Water Quality Issues in the 113th Congress: An Overview [October 2, 2014]   [open pdf - 363KB]

"Much progress has been made in achieving the ambitious goals that Congress established 40 years ago in the Clean Water Act (CWA) to restore and maintain the chemical, physical, and biological integrity of the nation's waters. However, long-standing problems persist, and new problems have emerged. Water quality problems are diverse, ranging from pollution runoff from farms and ranches, city streets, and other diffuse or 'nonpoint' sources, to toxic substances discharged from factories and sewage treatment plants. There is little agreement among stakeholders about what solutions are needed and whether new legislation is required to address the nation's remaining water pollution problems. For some time, efforts to comprehensively amend the CWA have stalled as interests have debated whether and exactly how to change the law. Congress has instead focused legislative attention on enacting narrow bills to extend or modify selected CWA programs, but not any comprehensive proposals. For several years, the most prominent legislative water quality issue has concerned financial aid for municipal wastewater treatment projects. House and Senate committees have approved bills to reauthorize CWA assistance on several occasions since the 107 th Congress, but, for various reasons, no legislation other than appropriations has been enacted. At issue has been the role of the federal government in assisting states and cities in meeting needs to rebuild, repair, and upgrade wastewater treatment plants, especially in light of capital costs that are projected to be nearly $300 billion over the next 20 years."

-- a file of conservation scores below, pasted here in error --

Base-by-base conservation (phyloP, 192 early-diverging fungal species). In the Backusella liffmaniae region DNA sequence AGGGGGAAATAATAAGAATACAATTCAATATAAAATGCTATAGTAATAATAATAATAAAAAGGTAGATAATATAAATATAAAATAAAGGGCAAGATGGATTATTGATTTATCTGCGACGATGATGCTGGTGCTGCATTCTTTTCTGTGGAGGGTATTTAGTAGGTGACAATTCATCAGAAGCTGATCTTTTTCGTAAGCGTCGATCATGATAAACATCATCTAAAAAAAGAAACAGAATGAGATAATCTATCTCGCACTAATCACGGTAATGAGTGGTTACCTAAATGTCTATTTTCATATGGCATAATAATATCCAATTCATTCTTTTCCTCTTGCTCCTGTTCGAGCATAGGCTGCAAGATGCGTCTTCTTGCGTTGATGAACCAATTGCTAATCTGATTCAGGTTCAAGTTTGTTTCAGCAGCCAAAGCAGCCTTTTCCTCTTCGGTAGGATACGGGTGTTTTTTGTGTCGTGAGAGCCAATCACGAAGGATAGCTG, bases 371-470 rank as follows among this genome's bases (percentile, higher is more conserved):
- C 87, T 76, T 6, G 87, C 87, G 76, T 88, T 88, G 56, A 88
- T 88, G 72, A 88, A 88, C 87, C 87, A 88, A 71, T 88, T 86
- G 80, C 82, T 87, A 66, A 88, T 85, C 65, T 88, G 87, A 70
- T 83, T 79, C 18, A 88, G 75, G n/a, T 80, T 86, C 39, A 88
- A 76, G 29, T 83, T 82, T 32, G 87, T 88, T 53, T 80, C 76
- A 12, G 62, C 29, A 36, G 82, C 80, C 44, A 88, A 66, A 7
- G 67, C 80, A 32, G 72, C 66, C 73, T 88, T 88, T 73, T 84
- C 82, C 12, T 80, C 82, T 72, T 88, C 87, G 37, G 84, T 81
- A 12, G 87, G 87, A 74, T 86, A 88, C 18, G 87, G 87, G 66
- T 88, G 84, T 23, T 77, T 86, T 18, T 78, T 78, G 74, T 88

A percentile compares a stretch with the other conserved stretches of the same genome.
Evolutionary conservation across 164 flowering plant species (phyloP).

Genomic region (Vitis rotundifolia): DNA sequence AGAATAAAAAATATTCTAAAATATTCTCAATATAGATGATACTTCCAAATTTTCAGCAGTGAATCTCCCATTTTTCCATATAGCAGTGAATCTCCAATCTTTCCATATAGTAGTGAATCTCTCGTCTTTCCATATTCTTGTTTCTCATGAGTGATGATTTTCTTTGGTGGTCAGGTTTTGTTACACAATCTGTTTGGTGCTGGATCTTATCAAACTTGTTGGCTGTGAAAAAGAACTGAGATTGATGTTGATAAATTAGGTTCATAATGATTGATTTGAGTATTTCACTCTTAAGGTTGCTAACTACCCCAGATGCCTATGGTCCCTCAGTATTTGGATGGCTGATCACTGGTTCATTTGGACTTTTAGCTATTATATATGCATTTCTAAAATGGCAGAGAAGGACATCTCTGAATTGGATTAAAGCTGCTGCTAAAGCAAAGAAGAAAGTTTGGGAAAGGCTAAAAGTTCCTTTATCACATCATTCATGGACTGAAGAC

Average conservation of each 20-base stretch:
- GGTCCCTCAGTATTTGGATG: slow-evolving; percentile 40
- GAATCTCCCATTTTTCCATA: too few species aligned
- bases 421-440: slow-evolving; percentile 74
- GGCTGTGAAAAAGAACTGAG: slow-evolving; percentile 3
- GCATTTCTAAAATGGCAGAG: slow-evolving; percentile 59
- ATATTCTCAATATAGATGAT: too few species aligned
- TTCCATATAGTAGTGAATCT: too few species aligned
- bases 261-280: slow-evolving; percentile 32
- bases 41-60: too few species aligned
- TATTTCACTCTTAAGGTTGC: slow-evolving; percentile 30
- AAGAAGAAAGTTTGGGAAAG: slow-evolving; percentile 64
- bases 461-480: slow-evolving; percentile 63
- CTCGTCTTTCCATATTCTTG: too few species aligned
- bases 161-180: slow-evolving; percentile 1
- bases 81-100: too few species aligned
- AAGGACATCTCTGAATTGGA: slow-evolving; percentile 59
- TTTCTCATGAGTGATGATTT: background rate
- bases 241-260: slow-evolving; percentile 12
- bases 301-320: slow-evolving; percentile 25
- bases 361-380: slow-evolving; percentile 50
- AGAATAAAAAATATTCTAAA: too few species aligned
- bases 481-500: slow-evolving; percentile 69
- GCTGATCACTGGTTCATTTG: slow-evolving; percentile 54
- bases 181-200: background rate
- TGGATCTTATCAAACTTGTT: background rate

Report Number:
CRS Report for Congress, R42883
Public Domain
Retrieved From:
Via E-mail
Media Type:
Help with citations